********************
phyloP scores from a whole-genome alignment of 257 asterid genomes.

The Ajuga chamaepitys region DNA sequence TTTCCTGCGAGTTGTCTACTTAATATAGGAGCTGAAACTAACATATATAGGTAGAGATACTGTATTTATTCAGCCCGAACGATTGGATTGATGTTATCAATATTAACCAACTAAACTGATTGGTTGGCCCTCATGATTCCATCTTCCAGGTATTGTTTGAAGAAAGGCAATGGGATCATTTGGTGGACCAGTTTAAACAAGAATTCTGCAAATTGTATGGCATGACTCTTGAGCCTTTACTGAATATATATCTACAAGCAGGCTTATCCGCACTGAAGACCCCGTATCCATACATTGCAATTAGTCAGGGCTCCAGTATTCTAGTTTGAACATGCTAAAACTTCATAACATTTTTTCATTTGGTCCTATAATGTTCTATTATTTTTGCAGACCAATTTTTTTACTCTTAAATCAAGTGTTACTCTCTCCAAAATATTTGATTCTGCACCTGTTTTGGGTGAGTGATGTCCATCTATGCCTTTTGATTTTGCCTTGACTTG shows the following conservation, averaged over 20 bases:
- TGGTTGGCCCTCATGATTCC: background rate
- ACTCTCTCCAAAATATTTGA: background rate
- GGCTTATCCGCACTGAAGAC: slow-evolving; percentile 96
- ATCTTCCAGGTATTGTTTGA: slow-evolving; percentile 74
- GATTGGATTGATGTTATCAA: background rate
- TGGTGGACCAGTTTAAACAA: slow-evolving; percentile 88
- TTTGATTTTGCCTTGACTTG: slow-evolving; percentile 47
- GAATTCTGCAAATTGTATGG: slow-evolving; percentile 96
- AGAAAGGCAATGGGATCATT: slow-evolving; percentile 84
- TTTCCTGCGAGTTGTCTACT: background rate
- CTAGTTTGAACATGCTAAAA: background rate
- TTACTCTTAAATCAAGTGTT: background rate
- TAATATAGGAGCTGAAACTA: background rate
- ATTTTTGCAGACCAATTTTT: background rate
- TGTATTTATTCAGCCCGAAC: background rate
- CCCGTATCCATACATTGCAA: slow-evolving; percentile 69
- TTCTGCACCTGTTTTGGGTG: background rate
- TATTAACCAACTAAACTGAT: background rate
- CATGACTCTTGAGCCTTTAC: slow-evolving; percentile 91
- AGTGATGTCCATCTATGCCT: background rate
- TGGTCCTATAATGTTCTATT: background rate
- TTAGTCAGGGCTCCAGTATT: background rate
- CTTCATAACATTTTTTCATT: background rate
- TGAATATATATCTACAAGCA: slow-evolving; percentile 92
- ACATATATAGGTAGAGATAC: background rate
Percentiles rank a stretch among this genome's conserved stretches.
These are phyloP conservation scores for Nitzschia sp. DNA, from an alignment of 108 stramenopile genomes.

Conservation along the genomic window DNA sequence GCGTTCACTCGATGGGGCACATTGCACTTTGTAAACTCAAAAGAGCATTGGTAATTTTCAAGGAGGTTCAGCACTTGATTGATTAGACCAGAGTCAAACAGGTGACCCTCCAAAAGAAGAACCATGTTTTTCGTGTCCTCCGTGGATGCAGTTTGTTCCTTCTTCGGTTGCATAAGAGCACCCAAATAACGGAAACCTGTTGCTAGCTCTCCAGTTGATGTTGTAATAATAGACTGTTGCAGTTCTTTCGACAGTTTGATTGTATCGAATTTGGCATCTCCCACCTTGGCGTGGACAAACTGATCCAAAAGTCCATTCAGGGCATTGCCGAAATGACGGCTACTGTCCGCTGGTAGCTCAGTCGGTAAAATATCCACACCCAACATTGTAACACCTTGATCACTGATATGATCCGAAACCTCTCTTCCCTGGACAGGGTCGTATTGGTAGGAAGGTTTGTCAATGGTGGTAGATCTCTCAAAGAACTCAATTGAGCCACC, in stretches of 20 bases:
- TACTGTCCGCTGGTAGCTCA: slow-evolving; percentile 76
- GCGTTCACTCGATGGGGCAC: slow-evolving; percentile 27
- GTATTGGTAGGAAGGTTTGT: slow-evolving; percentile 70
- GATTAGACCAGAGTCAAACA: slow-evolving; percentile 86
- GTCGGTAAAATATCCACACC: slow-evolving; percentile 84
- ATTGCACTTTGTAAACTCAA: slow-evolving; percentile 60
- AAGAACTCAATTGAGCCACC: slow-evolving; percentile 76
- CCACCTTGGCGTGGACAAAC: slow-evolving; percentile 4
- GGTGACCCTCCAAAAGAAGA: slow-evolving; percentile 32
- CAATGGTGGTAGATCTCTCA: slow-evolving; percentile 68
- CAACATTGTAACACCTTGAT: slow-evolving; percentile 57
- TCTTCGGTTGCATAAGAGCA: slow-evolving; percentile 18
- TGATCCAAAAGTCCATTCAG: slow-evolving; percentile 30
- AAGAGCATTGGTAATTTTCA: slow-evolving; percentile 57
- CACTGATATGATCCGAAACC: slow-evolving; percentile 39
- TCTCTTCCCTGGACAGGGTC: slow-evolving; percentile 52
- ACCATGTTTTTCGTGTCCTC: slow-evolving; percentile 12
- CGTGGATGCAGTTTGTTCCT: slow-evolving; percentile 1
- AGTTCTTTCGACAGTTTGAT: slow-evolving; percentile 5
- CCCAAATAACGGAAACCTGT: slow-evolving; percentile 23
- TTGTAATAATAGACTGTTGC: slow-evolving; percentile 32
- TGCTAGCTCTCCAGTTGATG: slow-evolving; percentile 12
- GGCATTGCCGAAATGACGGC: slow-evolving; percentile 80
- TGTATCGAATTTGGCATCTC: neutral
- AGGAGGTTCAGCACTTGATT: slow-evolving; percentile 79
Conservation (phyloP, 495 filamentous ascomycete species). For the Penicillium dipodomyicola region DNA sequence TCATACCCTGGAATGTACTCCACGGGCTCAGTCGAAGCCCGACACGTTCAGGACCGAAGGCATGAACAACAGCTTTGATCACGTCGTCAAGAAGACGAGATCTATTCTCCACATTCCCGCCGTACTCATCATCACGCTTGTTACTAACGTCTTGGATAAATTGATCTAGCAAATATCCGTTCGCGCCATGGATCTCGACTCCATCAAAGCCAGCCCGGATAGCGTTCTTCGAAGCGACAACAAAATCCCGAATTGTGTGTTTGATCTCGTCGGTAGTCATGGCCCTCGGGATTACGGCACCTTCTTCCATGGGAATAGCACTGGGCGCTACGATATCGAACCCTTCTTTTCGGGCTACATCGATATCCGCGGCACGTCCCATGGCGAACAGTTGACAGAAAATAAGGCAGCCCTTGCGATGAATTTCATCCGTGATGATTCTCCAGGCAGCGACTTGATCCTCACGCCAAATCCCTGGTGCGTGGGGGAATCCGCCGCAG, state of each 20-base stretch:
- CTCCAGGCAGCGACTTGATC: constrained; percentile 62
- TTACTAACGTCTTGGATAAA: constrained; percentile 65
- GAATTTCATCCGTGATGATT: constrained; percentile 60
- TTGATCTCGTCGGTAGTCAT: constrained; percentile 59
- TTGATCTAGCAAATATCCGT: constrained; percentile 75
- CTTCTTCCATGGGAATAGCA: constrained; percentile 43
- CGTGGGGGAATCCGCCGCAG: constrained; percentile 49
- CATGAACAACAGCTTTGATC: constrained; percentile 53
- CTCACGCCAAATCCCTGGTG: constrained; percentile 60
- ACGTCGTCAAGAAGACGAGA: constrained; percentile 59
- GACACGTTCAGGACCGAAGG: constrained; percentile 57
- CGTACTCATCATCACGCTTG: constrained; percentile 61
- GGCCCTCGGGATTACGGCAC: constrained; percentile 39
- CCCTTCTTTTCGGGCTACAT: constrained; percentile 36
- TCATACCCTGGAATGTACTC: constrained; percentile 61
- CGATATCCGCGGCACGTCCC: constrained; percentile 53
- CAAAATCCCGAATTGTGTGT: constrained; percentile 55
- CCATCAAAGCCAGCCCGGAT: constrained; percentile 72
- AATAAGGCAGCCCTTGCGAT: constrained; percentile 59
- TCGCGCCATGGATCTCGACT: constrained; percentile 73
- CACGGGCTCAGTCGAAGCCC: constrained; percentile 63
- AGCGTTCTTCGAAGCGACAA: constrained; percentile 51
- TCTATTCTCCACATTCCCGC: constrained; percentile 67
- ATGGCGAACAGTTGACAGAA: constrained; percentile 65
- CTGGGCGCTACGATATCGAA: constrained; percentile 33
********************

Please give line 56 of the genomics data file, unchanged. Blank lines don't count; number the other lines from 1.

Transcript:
Conservation (phyloP, 495 filamentous ascomycete species). For the Penicillium dipodomyicola region DNA sequence TCATACCCTGGAATGTACTCCACGGGCTCAGTCGAAGCCCGACACGTTCAGGACCGAAGGCATGAACAACAGCTTTGATCACGTCGTCAAGAAGACGAGATCTATTCTCCACATTCCCGCCGTACTCATCATCACGCTTGTTACTAACGTCTTGGATAAATTGATCTAGCAAATATCCGTTCGCGCCATGGATCTCGACTCCATCAAAGCCAGCCCGGATAGCGTTCTTCGAAGCGACAACAAAATCCCGAATTGTGTGTTTGATCTCGTCGGTAGTCATGGCCCTCGGGATTACGGCACCTTCTTCCATGGGAATAGCACTGGGCGCTACGATATCGAACCCTTCTTTTCGGGCTACATCGATATCCGCGGCACGTCCCATGGCGAACAGTTGACAGAAAATAAGGCAGCCCTTGCGATGAATTTCATCCGTGATGATTCTCCAGGCAGCGACTTGATCCTCACGCCAAATCCCTGGTGCGTGGGGGAATCCGCCGCAG, state of each 20-base stretch: